Teenage angst and ups and downs of first love seems to be timeless. Most, if not all us, are struck by first love at a young age. While adults older and wiser than us may try to convince us otherwise, we have tunnel vision. The only thing we know and feel is love for this person whom we are told is not right for us.
Emily Bronte was only thirty when she died. She spent most of her life in the home that she was raised in. From what we know of her, she had no interest in men or marriage. But she still wrote Wuthering Heights , a multi-generational story of doomed young love.
Catherine and Heathcliff are siblings, sort of. Catherine is the natural daughter of the Earnshaw family, Heathcliff is the foundling brought to the Earnshaws by Catherine’s father. They are childhood playmates who will become teenage sweethearts. But the class system and the reality of life in Victorian England will separate them.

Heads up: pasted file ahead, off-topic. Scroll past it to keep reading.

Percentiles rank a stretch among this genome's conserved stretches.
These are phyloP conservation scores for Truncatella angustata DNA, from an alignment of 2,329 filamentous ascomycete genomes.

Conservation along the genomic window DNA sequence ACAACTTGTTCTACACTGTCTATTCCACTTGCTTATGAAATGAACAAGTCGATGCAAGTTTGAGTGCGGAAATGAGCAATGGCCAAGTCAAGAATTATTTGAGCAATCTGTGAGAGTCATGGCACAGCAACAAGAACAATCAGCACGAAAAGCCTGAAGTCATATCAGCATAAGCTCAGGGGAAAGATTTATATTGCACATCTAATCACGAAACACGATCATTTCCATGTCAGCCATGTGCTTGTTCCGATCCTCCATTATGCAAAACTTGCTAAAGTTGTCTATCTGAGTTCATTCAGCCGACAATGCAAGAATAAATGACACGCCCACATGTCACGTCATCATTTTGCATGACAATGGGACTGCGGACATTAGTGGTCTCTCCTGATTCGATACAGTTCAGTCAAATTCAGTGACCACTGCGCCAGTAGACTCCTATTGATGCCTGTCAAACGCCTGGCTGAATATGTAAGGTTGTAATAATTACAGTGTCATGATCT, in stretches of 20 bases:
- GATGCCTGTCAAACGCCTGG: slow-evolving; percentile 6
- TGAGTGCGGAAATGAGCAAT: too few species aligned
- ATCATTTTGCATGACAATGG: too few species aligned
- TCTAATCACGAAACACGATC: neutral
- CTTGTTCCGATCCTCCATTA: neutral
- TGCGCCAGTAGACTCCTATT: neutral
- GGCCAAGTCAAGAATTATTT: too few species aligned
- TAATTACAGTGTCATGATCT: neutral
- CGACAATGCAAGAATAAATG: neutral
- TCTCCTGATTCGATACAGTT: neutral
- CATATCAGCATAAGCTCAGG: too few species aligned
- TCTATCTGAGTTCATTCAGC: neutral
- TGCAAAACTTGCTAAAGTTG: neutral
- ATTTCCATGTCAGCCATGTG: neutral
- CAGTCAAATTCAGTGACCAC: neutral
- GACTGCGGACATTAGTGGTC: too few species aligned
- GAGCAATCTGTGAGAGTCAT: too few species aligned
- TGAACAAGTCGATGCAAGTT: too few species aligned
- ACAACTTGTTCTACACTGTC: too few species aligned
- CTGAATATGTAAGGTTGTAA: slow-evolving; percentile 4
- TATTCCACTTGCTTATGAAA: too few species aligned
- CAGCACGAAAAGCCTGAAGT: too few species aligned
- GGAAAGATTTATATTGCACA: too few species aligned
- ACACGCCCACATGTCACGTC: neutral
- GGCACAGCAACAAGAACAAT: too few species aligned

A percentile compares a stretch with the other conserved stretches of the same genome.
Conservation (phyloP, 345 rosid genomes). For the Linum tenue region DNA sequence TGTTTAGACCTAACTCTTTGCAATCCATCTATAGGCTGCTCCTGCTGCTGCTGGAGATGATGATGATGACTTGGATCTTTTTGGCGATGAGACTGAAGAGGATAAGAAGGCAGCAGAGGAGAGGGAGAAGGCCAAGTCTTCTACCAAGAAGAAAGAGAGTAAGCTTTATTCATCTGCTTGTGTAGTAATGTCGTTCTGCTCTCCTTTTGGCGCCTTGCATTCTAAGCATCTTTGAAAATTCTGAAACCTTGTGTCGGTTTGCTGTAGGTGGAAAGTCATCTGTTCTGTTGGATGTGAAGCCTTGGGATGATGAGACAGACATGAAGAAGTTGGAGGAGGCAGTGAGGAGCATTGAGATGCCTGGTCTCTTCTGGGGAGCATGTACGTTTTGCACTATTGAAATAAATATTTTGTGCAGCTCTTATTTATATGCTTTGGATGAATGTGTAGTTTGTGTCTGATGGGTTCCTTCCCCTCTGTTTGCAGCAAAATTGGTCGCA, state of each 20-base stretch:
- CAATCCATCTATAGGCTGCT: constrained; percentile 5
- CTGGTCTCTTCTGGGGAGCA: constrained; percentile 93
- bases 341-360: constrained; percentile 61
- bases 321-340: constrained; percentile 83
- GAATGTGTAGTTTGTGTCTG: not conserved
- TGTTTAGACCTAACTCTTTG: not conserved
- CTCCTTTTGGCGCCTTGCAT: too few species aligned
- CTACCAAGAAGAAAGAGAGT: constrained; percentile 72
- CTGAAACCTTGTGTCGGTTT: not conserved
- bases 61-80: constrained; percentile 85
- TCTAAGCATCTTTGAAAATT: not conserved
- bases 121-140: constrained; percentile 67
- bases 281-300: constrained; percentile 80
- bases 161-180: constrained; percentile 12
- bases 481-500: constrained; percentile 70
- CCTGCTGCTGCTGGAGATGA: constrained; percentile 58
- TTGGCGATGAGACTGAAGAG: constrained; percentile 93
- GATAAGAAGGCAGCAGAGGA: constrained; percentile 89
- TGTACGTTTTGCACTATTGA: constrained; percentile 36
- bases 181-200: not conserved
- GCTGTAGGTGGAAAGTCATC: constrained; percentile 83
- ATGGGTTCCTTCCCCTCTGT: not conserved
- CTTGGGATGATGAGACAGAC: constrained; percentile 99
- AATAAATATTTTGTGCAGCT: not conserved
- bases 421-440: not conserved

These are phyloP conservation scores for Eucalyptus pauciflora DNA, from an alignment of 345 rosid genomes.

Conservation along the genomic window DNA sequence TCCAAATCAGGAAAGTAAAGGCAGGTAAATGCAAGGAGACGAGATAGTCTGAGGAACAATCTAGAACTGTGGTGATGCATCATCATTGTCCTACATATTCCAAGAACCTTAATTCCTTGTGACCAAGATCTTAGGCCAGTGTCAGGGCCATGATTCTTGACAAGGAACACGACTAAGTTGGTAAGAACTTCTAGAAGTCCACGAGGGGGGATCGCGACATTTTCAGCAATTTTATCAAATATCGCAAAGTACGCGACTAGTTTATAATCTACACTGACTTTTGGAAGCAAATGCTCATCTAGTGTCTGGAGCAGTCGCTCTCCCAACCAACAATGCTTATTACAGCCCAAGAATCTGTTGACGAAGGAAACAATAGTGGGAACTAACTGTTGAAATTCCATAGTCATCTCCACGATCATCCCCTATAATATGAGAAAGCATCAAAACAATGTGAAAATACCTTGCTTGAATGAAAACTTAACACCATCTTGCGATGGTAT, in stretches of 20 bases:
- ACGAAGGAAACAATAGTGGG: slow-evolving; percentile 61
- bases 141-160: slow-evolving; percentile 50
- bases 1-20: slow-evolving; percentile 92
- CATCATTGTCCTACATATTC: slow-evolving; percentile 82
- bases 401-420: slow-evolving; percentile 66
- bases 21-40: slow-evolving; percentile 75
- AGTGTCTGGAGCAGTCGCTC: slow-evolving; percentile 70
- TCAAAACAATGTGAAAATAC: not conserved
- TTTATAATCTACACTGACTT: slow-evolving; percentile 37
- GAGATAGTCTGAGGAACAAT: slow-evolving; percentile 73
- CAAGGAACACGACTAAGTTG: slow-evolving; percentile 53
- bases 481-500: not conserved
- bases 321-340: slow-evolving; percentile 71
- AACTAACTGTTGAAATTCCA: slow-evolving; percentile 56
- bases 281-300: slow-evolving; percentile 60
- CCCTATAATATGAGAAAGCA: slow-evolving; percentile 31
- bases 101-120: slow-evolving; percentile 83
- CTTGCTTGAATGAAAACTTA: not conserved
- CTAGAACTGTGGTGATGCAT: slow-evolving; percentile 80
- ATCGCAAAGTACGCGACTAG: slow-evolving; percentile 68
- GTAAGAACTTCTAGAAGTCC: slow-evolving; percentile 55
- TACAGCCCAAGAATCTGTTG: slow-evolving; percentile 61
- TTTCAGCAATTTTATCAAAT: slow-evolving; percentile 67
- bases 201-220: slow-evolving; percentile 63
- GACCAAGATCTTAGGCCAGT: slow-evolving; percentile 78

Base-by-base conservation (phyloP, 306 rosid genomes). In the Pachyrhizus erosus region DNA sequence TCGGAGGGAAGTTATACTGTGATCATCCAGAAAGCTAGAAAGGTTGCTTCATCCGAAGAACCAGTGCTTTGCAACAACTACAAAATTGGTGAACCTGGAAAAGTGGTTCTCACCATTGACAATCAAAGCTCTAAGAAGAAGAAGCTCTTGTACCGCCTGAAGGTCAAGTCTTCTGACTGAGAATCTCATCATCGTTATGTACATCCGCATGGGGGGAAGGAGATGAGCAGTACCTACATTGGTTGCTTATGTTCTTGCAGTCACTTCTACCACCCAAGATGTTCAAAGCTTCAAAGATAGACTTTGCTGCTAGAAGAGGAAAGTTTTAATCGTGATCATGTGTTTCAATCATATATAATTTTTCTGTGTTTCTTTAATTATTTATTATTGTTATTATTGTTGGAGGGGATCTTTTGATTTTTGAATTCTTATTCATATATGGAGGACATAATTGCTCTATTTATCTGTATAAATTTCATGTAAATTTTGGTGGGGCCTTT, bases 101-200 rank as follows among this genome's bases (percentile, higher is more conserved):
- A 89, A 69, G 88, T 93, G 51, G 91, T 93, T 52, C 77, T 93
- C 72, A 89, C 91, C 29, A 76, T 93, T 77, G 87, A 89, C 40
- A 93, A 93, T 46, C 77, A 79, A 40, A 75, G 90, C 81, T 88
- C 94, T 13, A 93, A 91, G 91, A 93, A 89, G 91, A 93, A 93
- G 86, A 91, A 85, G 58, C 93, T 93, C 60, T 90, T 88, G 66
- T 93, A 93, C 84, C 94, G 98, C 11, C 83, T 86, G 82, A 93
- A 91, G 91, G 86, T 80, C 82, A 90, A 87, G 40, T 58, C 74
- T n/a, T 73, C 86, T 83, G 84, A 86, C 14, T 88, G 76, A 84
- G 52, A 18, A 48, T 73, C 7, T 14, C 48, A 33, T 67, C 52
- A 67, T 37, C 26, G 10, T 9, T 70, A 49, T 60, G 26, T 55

What doesn’t kill you makes you stronger. I think the same can be said about love. Sometimes when our love is tested, we find that it is stronger than we think it is. Time and again, Cathy and Heathcliff return to each other’s arms, despite the barriers in their way.
What can I say about Wuthering Heights? It’s romantic, dramatic and wild. It is a novel about love, but it is not prim and proper. It is primal, lusty and animalistic. Sometimes, as a reader, I don’t want prim and proper. I want to read a book that get my blood pumping and my imagination soaring.
Do I recommend this book? Absolutely.